The basis of randomness

I was thinking today about the basis of randomness.

I'm still thinking about how to write this down so bear with me here.

After the invention of calculus, mathematicians saw the world as a sort of giant clockwork machine.  "Give me the initial conditions and the law of motion, and with calculus I can predict the future -- or better yet, reconstruct the past."  Einstein's spacetime implies the same thing, that all of time and space are fixed, that we can move forward or back, given the mathematical ability.  There is no randomness in this view of the universe.

And so we thought until the discovery of quantum theory.  The problem being that the world is not infinitely divisible.  Eventually everything must collapse into particles.  This collapse introduces a rounding or truncation error, that is the basis of randomness.  The universe is really digital not analog.  The present is the moment that the continuous changes into steps, quanta.  It's the present that changes infinitely divisible potential into particular actuality.  The collapse of the present is the reason we can't go forward or backward - forward - we can't know the future before it arrives, backward - we can't tell exactly what happened from what we know about the present.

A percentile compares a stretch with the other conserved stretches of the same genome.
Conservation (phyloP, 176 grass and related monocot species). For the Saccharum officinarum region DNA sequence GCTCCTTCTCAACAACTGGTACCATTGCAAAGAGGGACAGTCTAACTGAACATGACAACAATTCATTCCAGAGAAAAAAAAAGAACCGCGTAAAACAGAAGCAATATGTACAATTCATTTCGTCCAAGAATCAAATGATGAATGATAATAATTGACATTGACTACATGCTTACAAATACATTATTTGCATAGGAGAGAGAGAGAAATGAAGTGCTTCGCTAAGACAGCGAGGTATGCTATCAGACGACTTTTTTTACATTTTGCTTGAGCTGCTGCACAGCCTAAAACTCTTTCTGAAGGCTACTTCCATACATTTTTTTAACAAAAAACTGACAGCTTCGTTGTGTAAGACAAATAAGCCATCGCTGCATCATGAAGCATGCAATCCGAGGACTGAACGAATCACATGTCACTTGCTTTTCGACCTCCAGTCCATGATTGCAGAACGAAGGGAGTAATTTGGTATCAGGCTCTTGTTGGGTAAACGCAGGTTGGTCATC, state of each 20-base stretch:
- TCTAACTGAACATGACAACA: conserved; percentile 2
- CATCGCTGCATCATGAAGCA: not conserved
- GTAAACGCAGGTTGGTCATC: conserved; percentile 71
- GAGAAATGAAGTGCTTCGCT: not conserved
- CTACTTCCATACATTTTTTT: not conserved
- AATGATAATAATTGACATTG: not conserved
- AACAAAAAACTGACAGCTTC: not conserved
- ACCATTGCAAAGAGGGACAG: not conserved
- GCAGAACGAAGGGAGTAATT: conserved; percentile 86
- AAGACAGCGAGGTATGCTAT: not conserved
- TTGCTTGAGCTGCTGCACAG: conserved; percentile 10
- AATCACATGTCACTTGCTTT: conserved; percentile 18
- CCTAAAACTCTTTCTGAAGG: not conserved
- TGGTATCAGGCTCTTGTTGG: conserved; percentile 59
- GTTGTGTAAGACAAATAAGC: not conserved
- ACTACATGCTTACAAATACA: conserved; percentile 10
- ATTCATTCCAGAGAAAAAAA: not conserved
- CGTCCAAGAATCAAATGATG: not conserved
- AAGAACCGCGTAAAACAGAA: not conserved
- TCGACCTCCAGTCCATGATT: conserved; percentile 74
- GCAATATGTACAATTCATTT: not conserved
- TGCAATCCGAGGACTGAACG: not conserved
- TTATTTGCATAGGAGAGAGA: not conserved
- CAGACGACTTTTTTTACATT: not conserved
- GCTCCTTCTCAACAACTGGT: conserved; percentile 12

Update: I have been thinking about this and I think the point of collapse is simply the present.  I am not sure what the present is exactly, when considered in the light of Einstein's general relativity, but then as I said before, spacetime and quantum collapse don't seem compatible anyway.  The idea that the point of collapse is the present does not require an observer or multiple universes, although I do wonder if the collapse releases energy and/or information.

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